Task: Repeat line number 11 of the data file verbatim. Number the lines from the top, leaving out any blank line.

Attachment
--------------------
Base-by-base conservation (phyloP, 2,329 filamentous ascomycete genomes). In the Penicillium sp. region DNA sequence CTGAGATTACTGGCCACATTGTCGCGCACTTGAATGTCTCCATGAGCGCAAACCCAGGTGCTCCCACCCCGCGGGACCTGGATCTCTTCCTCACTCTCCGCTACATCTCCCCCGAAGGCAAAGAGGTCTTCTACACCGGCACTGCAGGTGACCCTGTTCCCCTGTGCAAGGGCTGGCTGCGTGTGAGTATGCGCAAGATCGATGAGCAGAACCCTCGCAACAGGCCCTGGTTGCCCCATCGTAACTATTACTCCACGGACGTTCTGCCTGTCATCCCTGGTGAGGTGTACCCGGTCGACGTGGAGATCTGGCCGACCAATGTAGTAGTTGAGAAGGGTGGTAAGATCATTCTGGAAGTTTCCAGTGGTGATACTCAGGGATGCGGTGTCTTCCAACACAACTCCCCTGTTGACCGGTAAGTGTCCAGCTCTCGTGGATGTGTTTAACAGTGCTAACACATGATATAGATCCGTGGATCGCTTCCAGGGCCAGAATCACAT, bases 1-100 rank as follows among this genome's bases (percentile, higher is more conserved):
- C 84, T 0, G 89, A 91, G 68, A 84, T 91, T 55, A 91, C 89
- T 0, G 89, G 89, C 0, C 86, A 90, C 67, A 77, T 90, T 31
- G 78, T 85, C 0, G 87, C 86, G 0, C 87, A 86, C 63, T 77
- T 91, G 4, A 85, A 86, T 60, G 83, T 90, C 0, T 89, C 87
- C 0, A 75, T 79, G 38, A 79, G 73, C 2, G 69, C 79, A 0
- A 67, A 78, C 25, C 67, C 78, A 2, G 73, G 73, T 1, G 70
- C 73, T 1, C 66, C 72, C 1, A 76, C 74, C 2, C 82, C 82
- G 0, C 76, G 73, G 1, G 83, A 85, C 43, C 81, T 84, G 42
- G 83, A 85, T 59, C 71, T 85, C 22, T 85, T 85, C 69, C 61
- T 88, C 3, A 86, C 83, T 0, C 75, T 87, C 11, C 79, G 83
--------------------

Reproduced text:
- T 88, C 3, A 86, C 83, T 0, C 75, T 87, C 11, C 79, G 83